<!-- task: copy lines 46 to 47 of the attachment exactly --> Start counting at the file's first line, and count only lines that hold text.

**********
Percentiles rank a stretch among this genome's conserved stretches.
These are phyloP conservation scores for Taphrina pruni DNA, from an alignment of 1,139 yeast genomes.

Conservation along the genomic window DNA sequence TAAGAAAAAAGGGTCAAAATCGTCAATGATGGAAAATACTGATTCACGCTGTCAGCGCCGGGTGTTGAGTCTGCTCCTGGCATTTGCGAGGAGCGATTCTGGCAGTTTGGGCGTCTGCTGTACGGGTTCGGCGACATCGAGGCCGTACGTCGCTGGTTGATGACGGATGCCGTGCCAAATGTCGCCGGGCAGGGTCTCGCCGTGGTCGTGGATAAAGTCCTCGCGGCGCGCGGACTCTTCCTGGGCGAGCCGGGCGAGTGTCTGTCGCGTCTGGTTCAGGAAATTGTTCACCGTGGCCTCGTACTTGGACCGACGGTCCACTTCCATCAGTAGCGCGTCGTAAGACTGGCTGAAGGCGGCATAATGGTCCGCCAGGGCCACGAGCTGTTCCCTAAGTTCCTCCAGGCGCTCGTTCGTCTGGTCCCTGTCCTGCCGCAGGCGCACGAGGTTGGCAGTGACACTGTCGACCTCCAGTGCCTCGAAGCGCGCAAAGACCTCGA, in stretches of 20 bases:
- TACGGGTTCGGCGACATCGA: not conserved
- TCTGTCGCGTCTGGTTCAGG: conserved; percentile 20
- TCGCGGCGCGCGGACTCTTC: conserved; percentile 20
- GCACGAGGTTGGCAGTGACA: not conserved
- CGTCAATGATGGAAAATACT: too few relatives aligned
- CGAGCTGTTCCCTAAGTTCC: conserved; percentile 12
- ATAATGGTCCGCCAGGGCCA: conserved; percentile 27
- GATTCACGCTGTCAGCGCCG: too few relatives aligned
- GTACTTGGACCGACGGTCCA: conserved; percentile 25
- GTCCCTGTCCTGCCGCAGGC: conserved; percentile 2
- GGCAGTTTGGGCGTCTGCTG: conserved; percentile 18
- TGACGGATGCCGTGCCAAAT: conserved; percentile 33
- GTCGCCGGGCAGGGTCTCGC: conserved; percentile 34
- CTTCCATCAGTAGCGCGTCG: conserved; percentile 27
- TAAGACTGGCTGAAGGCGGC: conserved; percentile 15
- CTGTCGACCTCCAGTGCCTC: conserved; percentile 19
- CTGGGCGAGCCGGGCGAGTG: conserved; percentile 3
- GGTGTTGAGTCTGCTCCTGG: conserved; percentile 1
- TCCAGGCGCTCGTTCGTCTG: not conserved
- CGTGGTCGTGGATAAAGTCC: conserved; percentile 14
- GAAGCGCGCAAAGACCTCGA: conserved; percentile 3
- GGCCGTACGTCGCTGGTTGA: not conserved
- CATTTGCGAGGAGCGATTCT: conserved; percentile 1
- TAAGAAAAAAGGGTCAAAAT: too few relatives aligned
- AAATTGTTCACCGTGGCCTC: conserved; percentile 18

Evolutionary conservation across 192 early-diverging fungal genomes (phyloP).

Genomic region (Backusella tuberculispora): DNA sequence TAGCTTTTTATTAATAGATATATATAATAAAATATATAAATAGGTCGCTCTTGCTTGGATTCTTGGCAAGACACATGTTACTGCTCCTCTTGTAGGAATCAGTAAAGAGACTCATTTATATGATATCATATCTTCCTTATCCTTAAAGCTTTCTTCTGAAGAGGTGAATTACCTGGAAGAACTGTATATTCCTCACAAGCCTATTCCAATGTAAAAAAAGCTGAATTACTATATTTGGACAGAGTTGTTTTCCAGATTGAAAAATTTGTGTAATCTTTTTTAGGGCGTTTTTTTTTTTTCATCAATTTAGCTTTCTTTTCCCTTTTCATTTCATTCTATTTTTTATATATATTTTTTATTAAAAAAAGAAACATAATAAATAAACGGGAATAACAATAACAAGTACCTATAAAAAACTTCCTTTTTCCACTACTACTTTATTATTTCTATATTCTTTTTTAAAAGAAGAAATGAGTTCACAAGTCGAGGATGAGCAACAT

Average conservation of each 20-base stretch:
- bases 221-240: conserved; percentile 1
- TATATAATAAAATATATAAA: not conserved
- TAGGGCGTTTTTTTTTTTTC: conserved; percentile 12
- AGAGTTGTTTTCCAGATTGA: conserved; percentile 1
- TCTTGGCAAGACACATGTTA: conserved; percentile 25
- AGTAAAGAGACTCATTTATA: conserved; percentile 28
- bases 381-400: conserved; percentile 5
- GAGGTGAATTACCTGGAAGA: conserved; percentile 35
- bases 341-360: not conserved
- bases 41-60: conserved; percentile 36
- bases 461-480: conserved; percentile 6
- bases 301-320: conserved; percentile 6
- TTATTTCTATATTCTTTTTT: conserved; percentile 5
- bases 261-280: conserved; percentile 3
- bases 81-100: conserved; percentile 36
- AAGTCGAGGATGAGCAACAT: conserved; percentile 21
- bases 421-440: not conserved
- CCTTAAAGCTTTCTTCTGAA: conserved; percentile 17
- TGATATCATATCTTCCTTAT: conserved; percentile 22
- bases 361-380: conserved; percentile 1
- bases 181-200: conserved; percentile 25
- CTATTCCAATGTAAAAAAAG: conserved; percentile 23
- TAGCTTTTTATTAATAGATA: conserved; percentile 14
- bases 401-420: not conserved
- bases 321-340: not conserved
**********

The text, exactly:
- bases 81-100: conserved; percentile 36
- AAGTCGAGGATGAGCAACAT: conserved; percentile 21